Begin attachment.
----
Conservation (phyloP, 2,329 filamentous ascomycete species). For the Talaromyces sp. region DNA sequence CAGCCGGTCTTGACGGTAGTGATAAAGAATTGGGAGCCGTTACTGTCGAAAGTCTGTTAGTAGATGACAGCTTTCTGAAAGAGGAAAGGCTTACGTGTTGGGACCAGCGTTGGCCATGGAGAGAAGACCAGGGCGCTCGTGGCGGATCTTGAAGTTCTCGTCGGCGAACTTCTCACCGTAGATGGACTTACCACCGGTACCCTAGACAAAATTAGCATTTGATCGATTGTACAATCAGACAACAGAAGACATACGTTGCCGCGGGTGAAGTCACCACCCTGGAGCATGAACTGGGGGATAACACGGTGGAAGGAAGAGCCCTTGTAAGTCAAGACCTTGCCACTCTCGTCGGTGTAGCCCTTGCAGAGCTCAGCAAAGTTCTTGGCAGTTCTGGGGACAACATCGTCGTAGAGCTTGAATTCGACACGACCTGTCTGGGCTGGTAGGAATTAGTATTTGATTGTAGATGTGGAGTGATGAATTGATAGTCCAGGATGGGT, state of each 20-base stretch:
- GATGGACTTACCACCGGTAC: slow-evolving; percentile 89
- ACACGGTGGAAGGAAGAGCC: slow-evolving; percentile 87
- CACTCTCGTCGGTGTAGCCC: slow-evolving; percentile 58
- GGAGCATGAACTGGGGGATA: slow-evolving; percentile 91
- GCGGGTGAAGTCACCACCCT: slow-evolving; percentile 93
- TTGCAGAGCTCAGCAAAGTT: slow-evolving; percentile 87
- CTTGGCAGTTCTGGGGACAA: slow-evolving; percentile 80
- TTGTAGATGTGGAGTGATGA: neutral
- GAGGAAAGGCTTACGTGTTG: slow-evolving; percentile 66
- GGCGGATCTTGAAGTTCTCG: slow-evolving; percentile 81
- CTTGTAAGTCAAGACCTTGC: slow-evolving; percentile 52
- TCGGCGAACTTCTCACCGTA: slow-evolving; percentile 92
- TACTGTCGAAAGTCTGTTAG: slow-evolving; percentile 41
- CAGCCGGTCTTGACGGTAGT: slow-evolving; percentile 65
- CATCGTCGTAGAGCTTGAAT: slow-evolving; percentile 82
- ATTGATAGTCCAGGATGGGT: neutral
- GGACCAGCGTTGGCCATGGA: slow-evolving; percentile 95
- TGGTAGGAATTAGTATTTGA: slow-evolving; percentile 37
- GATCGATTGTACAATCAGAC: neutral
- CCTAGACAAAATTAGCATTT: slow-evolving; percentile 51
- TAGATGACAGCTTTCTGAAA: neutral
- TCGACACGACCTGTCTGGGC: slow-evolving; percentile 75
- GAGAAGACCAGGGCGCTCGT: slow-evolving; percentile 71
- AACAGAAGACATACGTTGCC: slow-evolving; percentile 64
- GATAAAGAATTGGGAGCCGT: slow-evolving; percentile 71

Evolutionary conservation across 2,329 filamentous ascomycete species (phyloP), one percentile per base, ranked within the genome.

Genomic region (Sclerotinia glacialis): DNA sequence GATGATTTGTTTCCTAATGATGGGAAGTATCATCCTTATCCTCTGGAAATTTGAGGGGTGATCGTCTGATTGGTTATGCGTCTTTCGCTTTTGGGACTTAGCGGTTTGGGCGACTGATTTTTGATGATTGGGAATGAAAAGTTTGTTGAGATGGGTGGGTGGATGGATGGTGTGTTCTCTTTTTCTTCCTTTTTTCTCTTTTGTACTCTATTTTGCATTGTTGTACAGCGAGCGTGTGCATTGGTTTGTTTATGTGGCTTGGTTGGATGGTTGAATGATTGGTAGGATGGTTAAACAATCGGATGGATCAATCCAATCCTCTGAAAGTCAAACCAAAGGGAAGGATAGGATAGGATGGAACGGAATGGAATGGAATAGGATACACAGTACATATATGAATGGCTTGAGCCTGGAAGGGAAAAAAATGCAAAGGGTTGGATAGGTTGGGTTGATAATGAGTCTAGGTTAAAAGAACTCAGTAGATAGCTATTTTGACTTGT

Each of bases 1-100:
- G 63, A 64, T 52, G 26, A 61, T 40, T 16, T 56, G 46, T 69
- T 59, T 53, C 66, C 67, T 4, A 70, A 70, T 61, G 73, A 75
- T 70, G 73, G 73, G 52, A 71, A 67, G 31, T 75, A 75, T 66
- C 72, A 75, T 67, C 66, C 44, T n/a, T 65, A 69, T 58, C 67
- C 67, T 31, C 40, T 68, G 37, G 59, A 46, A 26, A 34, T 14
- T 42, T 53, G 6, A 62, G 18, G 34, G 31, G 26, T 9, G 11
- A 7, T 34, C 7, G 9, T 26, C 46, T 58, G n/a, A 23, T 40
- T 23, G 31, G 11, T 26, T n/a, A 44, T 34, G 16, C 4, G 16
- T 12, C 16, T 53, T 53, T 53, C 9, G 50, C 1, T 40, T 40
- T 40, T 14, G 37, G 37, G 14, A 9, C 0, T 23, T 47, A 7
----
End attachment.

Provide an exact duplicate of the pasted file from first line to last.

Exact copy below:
Conservation (phyloP, 2,329 filamentous ascomycete species). For the Talaromyces sp. region DNA sequence CAGCCGGTCTTGACGGTAGTGATAAAGAATTGGGAGCCGTTACTGTCGAAAGTCTGTTAGTAGATGACAGCTTTCTGAAAGAGGAAAGGCTTACGTGTTGGGACCAGCGTTGGCCATGGAGAGAAGACCAGGGCGCTCGTGGCGGATCTTGAAGTTCTCGTCGGCGAACTTCTCACCGTAGATGGACTTACCACCGGTACCCTAGACAAAATTAGCATTTGATCGATTGTACAATCAGACAACAGAAGACATACGTTGCCGCGGGTGAAGTCACCACCCTGGAGCATGAACTGGGGGATAACACGGTGGAAGGAAGAGCCCTTGTAAGTCAAGACCTTGCCACTCTCGTCGGTGTAGCCCTTGCAGAGCTCAGCAAAGTTCTTGGCAGTTCTGGGGACAACATCGTCGTAGAGCTTGAATTCGACACGACCTGTCTGGGCTGGTAGGAATTAGTATTTGATTGTAGATGTGGAGTGATGAATTGATAGTCCAGGATGGGT, state of each 20-base stretch:
- GATGGACTTACCACCGGTAC: slow-evolving; percentile 89
- ACACGGTGGAAGGAAGAGCC: slow-evolving; percentile 87
- CACTCTCGTCGGTGTAGCCC: slow-evolving; percentile 58
- GGAGCATGAACTGGGGGATA: slow-evolving; percentile 91
- GCGGGTGAAGTCACCACCCT: slow-evolving; percentile 93
- TTGCAGAGCTCAGCAAAGTT: slow-evolving; percentile 87
- CTTGGCAGTTCTGGGGACAA: slow-evolving; percentile 80
- TTGTAGATGTGGAGTGATGA: neutral
- GAGGAAAGGCTTACGTGTTG: slow-evolving; percentile 66
- GGCGGATCTTGAAGTTCTCG: slow-evolving; percentile 81
- CTTGTAAGTCAAGACCTTGC: slow-evolving; percentile 52
- TCGGCGAACTTCTCACCGTA: slow-evolving; percentile 92
- TACTGTCGAAAGTCTGTTAG: slow-evolving; percentile 41
- CAGCCGGTCTTGACGGTAGT: slow-evolving; percentile 65
- CATCGTCGTAGAGCTTGAAT: slow-evolving; percentile 82
- ATTGATAGTCCAGGATGGGT: neutral
- GGACCAGCGTTGGCCATGGA: slow-evolving; percentile 95
- TGGTAGGAATTAGTATTTGA: slow-evolving; percentile 37
- GATCGATTGTACAATCAGAC: neutral
- CCTAGACAAAATTAGCATTT: slow-evolving; percentile 51
- TAGATGACAGCTTTCTGAAA: neutral
- TCGACACGACCTGTCTGGGC: slow-evolving; percentile 75
- GAGAAGACCAGGGCGCTCGT: slow-evolving; percentile 71
- AACAGAAGACATACGTTGCC: slow-evolving; percentile 64
- GATAAAGAATTGGGAGCCGT: slow-evolving; percentile 71

Evolutionary conservation across 2,329 filamentous ascomycete species (phyloP), one percentile per base, ranked within the genome.

Genomic region (Sclerotinia glacialis): DNA sequence GATGATTTGTTTCCTAATGATGGGAAGTATCATCCTTATCCTCTGGAAATTTGAGGGGTGATCGTCTGATTGGTTATGCGTCTTTCGCTTTTGGGACTTAGCGGTTTGGGCGACTGATTTTTGATGATTGGGAATGAAAAGTTTGTTGAGATGGGTGGGTGGATGGATGGTGTGTTCTCTTTTTCTTCCTTTTTTCTCTTTTGTACTCTATTTTGCATTGTTGTACAGCGAGCGTGTGCATTGGTTTGTTTATGTGGCTTGGTTGGATGGTTGAATGATTGGTAGGATGGTTAAACAATCGGATGGATCAATCCAATCCTCTGAAAGTCAAACCAAAGGGAAGGATAGGATAGGATGGAACGGAATGGAATGGAATAGGATACACAGTACATATATGAATGGCTTGAGCCTGGAAGGGAAAAAAATGCAAAGGGTTGGATAGGTTGGGTTGATAATGAGTCTAGGTTAAAAGAACTCAGTAGATAGCTATTTTGACTTGT

Each of bases 1-100:
- G 63, A 64, T 52, G 26, A 61, T 40, T 16, T 56, G 46, T 69
- T 59, T 53, C 66, C 67, T 4, A 70, A 70, T 61, G 73, A 75
- T 70, G 73, G 73, G 52, A 71, A 67, G 31, T 75, A 75, T 66
- C 72, A 75, T 67, C 66, C 44, T n/a, T 65, A 69, T 58, C 67
- C 67, T 31, C 40, T 68, G 37, G 59, A 46, A 26, A 34, T 14
- T 42, T 53, G 6, A 62, G 18, G 34, G 31, G 26, T 9, G 11
- A 7, T 34, C 7, G 9, T 26, C 46, T 58, G n/a, A 23, T 40
- T 23, G 31, G 11, T 26, T n/a, A 44, T 34, G 16, C 4, G 16
- T 12, C 16, T 53, T 53, T 53, C 9, G 50, C 1, T 40, T 40
- T 40, T 14, G 37, G 37, G 14, A 9, C 0, T 23, T 47, A 7